Growing our Own: Workforce development in an urban Indigenous health organisation
The 2018 National Employment Solutions Conference will be held at Twin Towns Services Club, Tweed Heads, NSW over the 8th – 9th October.
The conference provides the opportunity to be involved through presenting, learning, engaging, networking and collaborating with other professionals within the employment sector.
Joining us at the conference is Mrs Cassie Daniel, Team Leader, Organisational Development (youth) at the Institute for Urban Indigenous Health who will present on ‘Growing our Own: Workforce development in an urban Indigenous health organisation’.
Developing an effective workforce in Indigenous health requires an inter-disciplinary, integrated approach across schools, universities and workplaces. The Institute for Urban indigenous Health (IUIH) in South-East Queensland has been developing its health workforce over the past 7 years which has been integrally linked to growth and reform in comprehensive primary healthcare within the Indigenous community-controlled health sector.
IUIH’s workforce development program aims to:
• Increase the number of Indigenous students entering into careers in health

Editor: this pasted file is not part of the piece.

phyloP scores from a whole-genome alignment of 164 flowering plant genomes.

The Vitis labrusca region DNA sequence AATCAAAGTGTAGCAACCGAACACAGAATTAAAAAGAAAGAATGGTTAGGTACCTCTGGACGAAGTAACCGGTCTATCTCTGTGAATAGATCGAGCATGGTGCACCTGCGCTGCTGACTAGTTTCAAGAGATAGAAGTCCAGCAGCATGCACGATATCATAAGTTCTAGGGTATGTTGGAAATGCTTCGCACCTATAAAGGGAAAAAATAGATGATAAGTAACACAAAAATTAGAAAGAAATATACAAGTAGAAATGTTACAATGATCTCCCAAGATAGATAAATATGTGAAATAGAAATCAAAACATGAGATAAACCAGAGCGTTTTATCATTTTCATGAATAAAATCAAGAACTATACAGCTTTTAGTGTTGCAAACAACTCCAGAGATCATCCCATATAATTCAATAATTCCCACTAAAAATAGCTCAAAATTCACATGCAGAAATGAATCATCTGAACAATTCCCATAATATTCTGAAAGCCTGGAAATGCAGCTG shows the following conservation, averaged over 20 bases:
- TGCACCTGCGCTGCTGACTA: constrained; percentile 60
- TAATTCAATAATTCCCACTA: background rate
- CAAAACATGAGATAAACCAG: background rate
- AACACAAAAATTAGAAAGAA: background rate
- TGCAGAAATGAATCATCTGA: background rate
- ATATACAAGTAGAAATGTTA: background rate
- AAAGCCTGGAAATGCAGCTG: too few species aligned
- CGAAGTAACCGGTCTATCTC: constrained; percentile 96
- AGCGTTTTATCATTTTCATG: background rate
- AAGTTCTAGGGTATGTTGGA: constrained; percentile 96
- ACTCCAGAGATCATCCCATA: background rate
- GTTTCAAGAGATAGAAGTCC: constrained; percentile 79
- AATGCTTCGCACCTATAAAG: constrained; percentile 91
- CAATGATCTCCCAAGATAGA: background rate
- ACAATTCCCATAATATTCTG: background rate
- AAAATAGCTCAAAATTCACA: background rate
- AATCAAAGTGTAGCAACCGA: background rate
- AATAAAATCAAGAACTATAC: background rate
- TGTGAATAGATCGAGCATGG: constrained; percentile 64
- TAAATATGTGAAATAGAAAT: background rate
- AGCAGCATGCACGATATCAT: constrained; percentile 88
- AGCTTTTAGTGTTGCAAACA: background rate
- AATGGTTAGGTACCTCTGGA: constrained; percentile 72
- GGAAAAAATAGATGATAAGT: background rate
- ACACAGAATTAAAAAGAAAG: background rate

• Develop pathways for Indigenous students from disadvantaged contexts from high school to university and employment
• Develop inter-professional student and graduate opportunities
• Growing our own workforce through coaching
IUIH’s workforce initiatives have resulted in growth from 1 allied health professional employed in 2010 to over 83 in 2018 and 30 students/year placed in 2010 to 386 students/year placed in 2017. IUIH’s school- and work-based training programs in allied health, Individual support and primary health care targets young people and community members with significant barriers to academic success. To date 16 school-based trainees and 15 work-based trainees have completed their study. Of these, 90% have continued to employment. From these traineeship graduates, 71% have continued through to university studies. In addition to these students, several TAFE qualified staff have commenced university studies while maintaining employment with IUIH. 2018 will see IUIH recruit a further 15 fulltime trainees and 50 individuals to complete Vocational Education and Training.
Several key learnings from this work will be presented including the importance of cultural mentors, pastoral care, relationships and partnerships between RTOs, training providers, schools and employers, and graduate support, as well as key leadership from Indigenous allied health professionals and management.
IUIH has developed a workforce pipeline model to reflect this.
Cassie Daniel is a human services graduate with experience in family support, traineeship coordination and Education Program Development. Cassie started out as a student with The Institute for Urban Indigenous Health and co-authored the Deadly Choices Healthy Lifestyle Education Program. Cassie’s role within the IUIH has continued to grow with the needs of the organisation, and today she heads up the Youth arm of the Organisational Development Team.
For more information on the 2018 National Employment Solutions Conference and to secure your spot, please visit www.employmentsolutions.net.au